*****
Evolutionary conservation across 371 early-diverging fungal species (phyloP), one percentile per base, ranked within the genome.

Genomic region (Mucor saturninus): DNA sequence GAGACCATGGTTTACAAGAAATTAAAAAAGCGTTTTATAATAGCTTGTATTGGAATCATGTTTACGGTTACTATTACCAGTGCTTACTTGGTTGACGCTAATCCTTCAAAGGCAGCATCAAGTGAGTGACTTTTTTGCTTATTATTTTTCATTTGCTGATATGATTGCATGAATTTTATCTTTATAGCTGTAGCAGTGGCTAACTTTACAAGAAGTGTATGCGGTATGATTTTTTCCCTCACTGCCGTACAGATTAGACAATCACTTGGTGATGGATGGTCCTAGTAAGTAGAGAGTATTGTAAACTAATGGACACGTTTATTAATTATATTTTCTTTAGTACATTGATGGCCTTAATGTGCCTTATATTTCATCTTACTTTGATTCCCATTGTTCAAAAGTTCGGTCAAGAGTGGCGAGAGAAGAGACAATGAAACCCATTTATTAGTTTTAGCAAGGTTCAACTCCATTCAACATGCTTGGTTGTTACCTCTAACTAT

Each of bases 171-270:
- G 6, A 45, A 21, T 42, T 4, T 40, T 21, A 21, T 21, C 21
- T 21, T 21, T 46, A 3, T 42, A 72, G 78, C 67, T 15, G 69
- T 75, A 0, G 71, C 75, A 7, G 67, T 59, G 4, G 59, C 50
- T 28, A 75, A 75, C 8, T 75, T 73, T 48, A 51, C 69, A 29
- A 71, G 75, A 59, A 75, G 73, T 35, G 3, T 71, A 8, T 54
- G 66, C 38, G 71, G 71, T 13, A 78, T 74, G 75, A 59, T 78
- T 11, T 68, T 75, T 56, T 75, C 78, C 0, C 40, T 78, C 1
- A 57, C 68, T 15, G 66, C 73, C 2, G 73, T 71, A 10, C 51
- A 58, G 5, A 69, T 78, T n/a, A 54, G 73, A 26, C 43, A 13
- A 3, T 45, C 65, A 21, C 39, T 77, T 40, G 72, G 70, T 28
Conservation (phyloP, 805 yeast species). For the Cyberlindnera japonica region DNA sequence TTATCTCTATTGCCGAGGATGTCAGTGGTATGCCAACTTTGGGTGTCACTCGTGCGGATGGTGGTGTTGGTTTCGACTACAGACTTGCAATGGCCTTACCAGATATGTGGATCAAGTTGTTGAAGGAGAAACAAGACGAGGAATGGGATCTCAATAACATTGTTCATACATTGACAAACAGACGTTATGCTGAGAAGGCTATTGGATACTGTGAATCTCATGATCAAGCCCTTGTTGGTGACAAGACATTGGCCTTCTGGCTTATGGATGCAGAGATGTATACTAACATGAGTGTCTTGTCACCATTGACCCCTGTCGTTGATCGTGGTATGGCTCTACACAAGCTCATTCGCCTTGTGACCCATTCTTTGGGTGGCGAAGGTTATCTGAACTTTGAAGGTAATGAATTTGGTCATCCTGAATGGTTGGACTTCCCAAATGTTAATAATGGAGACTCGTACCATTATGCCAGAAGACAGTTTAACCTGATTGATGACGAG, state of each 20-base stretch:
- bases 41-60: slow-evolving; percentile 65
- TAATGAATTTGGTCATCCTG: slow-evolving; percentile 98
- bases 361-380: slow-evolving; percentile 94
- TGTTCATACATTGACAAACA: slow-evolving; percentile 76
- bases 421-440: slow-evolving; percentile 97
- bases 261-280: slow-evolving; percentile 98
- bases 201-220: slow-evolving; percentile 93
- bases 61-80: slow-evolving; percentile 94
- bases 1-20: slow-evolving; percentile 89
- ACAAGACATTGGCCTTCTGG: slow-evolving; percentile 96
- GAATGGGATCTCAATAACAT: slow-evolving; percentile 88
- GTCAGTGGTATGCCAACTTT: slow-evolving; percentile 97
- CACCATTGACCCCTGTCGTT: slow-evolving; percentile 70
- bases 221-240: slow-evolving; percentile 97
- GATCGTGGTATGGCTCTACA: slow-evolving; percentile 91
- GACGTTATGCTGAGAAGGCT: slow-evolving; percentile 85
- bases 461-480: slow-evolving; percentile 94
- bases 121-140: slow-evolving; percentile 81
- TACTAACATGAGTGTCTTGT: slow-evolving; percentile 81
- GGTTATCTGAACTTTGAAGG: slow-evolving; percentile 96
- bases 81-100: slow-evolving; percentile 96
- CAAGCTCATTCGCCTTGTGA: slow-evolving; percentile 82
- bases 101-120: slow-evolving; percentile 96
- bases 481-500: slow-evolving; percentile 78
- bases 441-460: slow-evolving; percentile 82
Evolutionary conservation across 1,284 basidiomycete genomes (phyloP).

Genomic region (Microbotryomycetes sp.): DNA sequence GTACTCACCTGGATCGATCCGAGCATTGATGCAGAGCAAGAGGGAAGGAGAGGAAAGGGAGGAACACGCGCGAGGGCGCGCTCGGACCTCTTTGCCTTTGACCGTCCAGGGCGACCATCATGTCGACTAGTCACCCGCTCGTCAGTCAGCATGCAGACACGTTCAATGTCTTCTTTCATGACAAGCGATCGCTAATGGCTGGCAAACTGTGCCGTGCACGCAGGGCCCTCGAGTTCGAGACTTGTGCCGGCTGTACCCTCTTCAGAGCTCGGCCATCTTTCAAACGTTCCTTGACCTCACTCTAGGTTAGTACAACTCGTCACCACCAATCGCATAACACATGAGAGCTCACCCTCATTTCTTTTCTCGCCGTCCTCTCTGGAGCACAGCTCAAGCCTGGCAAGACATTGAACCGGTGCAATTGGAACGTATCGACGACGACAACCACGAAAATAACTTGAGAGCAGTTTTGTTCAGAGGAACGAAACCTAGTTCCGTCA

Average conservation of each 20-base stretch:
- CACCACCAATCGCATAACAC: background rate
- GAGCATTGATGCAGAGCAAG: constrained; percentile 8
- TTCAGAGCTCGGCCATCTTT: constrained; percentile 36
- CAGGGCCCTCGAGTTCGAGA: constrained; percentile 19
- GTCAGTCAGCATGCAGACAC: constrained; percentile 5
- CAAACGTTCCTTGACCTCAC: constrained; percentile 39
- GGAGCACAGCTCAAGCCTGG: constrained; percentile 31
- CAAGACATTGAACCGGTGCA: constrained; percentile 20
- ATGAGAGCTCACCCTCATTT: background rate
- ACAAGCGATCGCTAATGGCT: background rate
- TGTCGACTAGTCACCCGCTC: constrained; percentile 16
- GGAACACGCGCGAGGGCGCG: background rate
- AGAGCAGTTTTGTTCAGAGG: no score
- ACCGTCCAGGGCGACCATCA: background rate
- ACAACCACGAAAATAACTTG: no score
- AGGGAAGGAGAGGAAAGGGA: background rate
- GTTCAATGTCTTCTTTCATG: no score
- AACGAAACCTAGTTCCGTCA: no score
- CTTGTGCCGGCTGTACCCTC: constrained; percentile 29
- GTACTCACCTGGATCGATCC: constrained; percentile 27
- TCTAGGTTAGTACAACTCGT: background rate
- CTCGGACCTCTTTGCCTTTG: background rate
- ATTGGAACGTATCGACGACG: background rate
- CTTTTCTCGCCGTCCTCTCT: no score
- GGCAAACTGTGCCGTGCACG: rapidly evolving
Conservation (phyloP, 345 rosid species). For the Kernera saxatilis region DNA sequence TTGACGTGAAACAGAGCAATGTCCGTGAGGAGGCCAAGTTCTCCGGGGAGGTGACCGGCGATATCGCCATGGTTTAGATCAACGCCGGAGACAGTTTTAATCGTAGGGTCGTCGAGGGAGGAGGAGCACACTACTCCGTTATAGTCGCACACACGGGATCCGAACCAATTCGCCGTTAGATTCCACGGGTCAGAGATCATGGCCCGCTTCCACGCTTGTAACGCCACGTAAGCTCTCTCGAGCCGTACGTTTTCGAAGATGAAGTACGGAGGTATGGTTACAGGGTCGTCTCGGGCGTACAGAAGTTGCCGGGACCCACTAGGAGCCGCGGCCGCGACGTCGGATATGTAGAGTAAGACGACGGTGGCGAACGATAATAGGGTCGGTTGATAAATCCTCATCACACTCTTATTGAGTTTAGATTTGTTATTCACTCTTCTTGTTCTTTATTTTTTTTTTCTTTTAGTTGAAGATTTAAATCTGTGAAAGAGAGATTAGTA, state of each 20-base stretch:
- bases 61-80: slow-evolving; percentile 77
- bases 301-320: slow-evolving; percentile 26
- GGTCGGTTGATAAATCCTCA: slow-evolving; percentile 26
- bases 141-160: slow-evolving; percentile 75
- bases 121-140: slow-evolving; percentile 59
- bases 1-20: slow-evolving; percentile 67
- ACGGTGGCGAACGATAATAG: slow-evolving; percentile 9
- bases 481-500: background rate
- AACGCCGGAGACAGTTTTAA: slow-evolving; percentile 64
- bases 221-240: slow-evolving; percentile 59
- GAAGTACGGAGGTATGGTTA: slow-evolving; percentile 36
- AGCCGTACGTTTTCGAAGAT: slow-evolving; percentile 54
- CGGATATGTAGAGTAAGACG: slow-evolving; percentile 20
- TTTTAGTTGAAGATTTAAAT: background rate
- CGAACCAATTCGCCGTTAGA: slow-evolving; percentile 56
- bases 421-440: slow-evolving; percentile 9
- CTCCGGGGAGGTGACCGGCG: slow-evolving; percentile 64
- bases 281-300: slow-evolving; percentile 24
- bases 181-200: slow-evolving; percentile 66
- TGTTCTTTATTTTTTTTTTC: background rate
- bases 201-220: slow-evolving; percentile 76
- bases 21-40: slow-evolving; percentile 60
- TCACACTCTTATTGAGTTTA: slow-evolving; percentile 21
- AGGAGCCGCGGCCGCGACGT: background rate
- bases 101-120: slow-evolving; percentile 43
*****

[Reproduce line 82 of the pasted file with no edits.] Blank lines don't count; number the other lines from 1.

- TTTTAGTTGAAGATTTAAAT: background rate